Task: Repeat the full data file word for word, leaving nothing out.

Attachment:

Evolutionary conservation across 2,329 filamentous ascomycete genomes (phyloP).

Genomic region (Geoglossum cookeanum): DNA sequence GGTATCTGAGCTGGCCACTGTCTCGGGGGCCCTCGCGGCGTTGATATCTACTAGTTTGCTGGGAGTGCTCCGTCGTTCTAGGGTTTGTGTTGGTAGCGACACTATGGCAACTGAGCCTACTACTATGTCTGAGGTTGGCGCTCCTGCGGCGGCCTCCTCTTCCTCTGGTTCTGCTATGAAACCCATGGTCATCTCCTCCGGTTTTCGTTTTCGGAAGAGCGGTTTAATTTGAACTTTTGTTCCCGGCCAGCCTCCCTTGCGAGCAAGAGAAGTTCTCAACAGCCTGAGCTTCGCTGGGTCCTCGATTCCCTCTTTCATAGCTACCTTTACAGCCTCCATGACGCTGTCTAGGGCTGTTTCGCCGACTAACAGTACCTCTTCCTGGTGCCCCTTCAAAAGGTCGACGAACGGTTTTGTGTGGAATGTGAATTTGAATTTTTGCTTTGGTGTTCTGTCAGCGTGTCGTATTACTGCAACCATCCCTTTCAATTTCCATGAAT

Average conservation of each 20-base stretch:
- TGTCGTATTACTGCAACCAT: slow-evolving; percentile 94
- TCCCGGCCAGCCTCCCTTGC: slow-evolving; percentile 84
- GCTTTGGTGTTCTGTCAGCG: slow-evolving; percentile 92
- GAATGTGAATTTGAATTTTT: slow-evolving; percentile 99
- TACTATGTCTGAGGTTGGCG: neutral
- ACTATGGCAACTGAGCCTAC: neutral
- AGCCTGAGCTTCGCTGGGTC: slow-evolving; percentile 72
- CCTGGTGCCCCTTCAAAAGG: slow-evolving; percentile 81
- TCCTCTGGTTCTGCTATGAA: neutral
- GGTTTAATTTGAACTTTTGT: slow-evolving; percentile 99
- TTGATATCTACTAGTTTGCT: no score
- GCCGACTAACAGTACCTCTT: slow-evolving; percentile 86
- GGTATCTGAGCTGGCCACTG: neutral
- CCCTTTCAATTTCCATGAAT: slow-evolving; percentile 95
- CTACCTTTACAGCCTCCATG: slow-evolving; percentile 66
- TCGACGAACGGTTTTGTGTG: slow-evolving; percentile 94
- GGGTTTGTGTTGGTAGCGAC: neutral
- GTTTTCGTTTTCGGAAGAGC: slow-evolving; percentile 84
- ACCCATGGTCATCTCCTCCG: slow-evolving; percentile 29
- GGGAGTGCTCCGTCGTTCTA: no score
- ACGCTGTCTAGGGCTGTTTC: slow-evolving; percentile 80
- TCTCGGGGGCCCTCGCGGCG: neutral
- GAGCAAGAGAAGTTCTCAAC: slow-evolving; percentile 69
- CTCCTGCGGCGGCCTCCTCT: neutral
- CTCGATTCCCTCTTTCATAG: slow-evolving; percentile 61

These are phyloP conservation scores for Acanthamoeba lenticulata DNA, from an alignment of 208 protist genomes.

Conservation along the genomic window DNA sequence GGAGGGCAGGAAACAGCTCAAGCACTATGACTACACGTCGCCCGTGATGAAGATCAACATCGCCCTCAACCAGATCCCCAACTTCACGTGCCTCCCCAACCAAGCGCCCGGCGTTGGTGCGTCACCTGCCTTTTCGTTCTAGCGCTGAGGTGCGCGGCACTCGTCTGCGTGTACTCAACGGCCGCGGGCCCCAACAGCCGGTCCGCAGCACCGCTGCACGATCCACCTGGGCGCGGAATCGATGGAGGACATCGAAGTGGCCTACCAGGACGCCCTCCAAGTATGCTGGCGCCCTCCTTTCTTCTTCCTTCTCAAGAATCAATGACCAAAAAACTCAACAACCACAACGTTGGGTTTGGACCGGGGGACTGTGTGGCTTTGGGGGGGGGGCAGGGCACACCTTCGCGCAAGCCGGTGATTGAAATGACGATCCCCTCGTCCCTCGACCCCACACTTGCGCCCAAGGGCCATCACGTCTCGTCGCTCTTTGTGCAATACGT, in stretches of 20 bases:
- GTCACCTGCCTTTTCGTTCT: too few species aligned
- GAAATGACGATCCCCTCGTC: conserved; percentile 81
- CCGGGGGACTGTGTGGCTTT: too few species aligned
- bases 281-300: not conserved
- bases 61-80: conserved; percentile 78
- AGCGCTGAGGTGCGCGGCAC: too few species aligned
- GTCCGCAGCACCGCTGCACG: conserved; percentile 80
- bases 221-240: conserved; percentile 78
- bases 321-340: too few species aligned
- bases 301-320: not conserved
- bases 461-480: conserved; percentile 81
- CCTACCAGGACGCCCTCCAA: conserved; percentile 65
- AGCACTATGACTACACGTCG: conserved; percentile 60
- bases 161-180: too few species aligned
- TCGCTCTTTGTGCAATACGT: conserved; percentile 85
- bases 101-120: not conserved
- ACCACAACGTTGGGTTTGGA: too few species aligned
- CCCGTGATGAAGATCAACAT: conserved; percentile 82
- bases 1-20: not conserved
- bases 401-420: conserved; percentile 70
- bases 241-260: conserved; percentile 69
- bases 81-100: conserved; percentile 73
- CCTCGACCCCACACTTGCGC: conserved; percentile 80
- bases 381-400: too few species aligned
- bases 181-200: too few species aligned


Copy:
Evolutionary conservation across 2,329 filamentous ascomycete genomes (phyloP).

Genomic region (Geoglossum cookeanum): DNA sequence GGTATCTGAGCTGGCCACTGTCTCGGGGGCCCTCGCGGCGTTGATATCTACTAGTTTGCTGGGAGTGCTCCGTCGTTCTAGGGTTTGTGTTGGTAGCGACACTATGGCAACTGAGCCTACTACTATGTCTGAGGTTGGCGCTCCTGCGGCGGCCTCCTCTTCCTCTGGTTCTGCTATGAAACCCATGGTCATCTCCTCCGGTTTTCGTTTTCGGAAGAGCGGTTTAATTTGAACTTTTGTTCCCGGCCAGCCTCCCTTGCGAGCAAGAGAAGTTCTCAACAGCCTGAGCTTCGCTGGGTCCTCGATTCCCTCTTTCATAGCTACCTTTACAGCCTCCATGACGCTGTCTAGGGCTGTTTCGCCGACTAACAGTACCTCTTCCTGGTGCCCCTTCAAAAGGTCGACGAACGGTTTTGTGTGGAATGTGAATTTGAATTTTTGCTTTGGTGTTCTGTCAGCGTGTCGTATTACTGCAACCATCCCTTTCAATTTCCATGAAT

Average conservation of each 20-base stretch:
- TGTCGTATTACTGCAACCAT: slow-evolving; percentile 94
- TCCCGGCCAGCCTCCCTTGC: slow-evolving; percentile 84
- GCTTTGGTGTTCTGTCAGCG: slow-evolving; percentile 92
- GAATGTGAATTTGAATTTTT: slow-evolving; percentile 99
- TACTATGTCTGAGGTTGGCG: neutral
- ACTATGGCAACTGAGCCTAC: neutral
- AGCCTGAGCTTCGCTGGGTC: slow-evolving; percentile 72
- CCTGGTGCCCCTTCAAAAGG: slow-evolving; percentile 81
- TCCTCTGGTTCTGCTATGAA: neutral
- GGTTTAATTTGAACTTTTGT: slow-evolving; percentile 99
- TTGATATCTACTAGTTTGCT: no score
- GCCGACTAACAGTACCTCTT: slow-evolving; percentile 86
- GGTATCTGAGCTGGCCACTG: neutral
- CCCTTTCAATTTCCATGAAT: slow-evolving; percentile 95
- CTACCTTTACAGCCTCCATG: slow-evolving; percentile 66
- TCGACGAACGGTTTTGTGTG: slow-evolving; percentile 94
- GGGTTTGTGTTGGTAGCGAC: neutral
- GTTTTCGTTTTCGGAAGAGC: slow-evolving; percentile 84
- ACCCATGGTCATCTCCTCCG: slow-evolving; percentile 29
- GGGAGTGCTCCGTCGTTCTA: no score
- ACGCTGTCTAGGGCTGTTTC: slow-evolving; percentile 80
- TCTCGGGGGCCCTCGCGGCG: neutral
- GAGCAAGAGAAGTTCTCAAC: slow-evolving; percentile 69
- CTCCTGCGGCGGCCTCCTCT: neutral
- CTCGATTCCCTCTTTCATAG: slow-evolving; percentile 61

These are phyloP conservation scores for Acanthamoeba lenticulata DNA, from an alignment of 208 protist genomes.

Conservation along the genomic window DNA sequence GGAGGGCAGGAAACAGCTCAAGCACTATGACTACACGTCGCCCGTGATGAAGATCAACATCGCCCTCAACCAGATCCCCAACTTCACGTGCCTCCCCAACCAAGCGCCCGGCGTTGGTGCGTCACCTGCCTTTTCGTTCTAGCGCTGAGGTGCGCGGCACTCGTCTGCGTGTACTCAACGGCCGCGGGCCCCAACAGCCGGTCCGCAGCACCGCTGCACGATCCACCTGGGCGCGGAATCGATGGAGGACATCGAAGTGGCCTACCAGGACGCCCTCCAAGTATGCTGGCGCCCTCCTTTCTTCTTCCTTCTCAAGAATCAATGACCAAAAAACTCAACAACCACAACGTTGGGTTTGGACCGGGGGACTGTGTGGCTTTGGGGGGGGGGCAGGGCACACCTTCGCGCAAGCCGGTGATTGAAATGACGATCCCCTCGTCCCTCGACCCCACACTTGCGCCCAAGGGCCATCACGTCTCGTCGCTCTTTGTGCAATACGT, in stretches of 20 bases:
- GTCACCTGCCTTTTCGTTCT: too few species aligned
- GAAATGACGATCCCCTCGTC: conserved; percentile 81
- CCGGGGGACTGTGTGGCTTT: too few species aligned
- bases 281-300: not conserved
- bases 61-80: conserved; percentile 78
- AGCGCTGAGGTGCGCGGCAC: too few species aligned
- GTCCGCAGCACCGCTGCACG: conserved; percentile 80
- bases 221-240: conserved; percentile 78
- bases 321-340: too few species aligned
- bases 301-320: not conserved
- bases 461-480: conserved; percentile 81
- CCTACCAGGACGCCCTCCAA: conserved; percentile 65
- AGCACTATGACTACACGTCG: conserved; percentile 60
- bases 161-180: too few species aligned
- TCGCTCTTTGTGCAATACGT: conserved; percentile 85
- bases 101-120: not conserved
- ACCACAACGTTGGGTTTGGA: too few species aligned
- CCCGTGATGAAGATCAACAT: conserved; percentile 82
- bases 1-20: not conserved
- bases 401-420: conserved; percentile 70
- bases 241-260: conserved; percentile 69
- bases 81-100: conserved; percentile 73
- CCTCGACCCCACACTTGCGC: conserved; percentile 80
- bases 381-400: too few species aligned
- bases 181-200: too few species aligned